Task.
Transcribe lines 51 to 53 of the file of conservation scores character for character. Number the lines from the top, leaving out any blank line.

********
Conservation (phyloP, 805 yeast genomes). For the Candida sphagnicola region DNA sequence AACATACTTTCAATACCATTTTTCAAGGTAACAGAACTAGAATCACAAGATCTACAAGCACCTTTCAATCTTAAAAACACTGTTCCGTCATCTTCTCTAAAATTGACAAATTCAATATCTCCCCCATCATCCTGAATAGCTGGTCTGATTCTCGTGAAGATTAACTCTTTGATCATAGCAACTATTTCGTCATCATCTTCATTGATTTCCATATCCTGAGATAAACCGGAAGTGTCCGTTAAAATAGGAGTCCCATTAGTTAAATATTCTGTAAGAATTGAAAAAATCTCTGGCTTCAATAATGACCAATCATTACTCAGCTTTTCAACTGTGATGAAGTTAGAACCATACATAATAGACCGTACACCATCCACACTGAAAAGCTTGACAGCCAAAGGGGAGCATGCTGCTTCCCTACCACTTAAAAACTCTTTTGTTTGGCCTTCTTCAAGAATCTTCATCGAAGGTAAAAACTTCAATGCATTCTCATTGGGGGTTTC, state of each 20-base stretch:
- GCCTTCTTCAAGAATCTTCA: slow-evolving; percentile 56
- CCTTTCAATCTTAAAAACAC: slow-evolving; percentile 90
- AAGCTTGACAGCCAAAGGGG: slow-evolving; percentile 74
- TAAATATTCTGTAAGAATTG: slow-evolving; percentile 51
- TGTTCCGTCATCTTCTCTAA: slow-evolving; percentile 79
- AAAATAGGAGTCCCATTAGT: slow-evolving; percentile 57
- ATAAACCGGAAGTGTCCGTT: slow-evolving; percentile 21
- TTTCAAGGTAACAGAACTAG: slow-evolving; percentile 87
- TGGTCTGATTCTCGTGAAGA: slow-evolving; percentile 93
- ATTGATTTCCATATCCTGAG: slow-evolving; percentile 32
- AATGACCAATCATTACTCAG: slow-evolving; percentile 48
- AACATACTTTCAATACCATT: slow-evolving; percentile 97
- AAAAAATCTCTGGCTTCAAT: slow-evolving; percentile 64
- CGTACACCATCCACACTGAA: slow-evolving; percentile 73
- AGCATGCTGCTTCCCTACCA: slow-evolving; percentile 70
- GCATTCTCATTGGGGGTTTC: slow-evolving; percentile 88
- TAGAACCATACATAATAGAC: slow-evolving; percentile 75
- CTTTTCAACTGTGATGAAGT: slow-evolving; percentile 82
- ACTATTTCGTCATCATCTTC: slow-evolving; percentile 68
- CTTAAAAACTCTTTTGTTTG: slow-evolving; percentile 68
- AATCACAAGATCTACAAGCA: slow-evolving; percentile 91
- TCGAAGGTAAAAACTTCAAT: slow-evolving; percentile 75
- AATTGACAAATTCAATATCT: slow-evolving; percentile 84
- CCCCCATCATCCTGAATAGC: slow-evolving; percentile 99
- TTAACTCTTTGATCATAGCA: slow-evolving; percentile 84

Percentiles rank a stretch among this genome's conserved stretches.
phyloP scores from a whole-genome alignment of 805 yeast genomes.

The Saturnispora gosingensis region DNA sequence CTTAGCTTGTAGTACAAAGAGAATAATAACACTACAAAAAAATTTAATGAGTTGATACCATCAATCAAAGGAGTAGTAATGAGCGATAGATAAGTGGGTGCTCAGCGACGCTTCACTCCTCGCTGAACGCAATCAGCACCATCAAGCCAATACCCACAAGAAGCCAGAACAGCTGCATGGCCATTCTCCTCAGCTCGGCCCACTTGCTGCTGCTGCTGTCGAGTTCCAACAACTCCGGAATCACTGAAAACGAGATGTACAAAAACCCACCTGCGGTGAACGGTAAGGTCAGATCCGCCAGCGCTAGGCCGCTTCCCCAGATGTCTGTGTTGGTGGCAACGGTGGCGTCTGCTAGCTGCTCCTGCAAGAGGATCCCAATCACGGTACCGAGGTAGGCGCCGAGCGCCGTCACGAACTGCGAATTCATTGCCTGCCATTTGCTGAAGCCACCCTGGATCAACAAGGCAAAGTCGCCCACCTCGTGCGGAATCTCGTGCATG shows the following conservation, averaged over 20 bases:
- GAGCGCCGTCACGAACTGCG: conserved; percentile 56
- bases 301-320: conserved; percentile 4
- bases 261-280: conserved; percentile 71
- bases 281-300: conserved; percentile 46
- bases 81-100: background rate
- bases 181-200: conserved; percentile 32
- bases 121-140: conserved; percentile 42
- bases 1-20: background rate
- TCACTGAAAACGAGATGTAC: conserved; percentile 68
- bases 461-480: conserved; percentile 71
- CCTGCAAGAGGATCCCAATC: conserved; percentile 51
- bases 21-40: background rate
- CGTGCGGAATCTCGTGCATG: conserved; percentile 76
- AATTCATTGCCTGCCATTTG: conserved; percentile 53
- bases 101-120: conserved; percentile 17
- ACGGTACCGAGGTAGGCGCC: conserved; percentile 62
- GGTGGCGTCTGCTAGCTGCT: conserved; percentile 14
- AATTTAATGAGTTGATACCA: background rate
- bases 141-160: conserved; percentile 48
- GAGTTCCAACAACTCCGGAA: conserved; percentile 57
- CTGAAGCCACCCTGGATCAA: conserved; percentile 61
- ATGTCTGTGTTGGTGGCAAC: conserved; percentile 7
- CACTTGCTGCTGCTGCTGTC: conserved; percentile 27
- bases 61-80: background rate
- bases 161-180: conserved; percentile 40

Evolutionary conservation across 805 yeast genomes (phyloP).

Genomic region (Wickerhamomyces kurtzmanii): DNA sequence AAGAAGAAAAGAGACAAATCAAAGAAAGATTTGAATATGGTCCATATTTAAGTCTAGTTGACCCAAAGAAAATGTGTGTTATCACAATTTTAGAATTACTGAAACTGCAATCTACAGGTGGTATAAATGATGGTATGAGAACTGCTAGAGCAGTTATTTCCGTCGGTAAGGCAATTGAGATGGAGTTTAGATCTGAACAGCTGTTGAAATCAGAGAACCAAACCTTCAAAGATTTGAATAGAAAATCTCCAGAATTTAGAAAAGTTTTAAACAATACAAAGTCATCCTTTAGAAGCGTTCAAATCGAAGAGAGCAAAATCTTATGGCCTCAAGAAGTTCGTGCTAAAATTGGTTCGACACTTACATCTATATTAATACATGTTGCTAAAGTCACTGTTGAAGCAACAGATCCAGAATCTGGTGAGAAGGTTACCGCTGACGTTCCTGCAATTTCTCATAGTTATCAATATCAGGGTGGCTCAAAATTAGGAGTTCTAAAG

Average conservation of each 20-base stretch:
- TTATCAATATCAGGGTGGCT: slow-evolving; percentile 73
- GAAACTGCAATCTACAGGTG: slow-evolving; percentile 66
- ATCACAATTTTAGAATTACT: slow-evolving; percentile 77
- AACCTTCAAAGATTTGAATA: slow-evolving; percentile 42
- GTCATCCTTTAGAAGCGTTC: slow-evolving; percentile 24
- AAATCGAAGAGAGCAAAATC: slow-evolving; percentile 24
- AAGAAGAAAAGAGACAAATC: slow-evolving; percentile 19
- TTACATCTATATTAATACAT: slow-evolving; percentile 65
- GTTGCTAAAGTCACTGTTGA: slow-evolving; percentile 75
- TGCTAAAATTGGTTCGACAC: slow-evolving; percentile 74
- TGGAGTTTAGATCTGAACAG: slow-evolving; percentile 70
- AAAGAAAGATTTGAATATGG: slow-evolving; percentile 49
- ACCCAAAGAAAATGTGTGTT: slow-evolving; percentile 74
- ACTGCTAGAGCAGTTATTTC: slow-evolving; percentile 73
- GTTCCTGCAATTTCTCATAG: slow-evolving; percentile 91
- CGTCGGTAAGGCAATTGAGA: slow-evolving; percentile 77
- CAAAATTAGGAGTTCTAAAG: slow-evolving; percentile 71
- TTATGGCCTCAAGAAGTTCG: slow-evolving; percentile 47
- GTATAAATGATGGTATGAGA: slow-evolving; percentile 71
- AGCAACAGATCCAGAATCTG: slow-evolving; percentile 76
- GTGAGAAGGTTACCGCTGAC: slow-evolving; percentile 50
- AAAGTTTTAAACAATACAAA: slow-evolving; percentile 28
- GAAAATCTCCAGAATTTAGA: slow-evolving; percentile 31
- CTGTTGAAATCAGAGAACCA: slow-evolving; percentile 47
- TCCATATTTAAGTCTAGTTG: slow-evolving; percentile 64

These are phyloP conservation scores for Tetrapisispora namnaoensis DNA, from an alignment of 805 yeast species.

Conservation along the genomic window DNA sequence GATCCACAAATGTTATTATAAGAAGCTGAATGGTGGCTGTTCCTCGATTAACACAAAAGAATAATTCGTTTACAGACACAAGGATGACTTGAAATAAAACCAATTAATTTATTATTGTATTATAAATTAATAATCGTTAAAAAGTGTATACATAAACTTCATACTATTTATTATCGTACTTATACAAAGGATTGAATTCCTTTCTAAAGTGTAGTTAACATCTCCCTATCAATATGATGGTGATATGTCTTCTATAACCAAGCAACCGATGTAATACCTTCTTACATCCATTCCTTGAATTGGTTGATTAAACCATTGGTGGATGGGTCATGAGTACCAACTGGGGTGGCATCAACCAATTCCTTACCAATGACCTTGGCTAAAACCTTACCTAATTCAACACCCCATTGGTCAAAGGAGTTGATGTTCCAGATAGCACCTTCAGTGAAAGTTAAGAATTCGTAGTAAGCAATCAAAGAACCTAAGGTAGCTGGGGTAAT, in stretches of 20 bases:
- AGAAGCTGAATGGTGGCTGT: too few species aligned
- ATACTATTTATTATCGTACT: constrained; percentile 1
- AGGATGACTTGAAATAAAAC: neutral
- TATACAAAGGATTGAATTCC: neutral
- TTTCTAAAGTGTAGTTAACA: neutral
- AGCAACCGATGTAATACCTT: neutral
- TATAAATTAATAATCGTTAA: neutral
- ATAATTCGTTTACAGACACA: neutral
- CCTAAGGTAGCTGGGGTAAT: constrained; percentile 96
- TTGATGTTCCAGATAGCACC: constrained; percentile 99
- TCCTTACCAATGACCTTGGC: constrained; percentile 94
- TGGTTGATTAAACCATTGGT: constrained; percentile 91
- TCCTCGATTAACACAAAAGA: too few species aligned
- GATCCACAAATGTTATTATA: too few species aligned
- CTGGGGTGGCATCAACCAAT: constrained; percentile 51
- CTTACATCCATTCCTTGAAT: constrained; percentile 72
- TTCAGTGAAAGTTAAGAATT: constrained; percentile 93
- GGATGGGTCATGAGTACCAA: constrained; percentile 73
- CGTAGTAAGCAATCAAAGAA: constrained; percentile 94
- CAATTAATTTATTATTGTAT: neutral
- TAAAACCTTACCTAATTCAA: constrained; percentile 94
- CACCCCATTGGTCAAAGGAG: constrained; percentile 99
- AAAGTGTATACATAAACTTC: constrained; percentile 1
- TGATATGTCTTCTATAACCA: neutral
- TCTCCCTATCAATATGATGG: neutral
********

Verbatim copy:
- ATGTCTGTGTTGGTGGCAAC: conserved; percentile 7
- CACTTGCTGCTGCTGCTGTC: conserved; percentile 27
- bases 61-80: background rate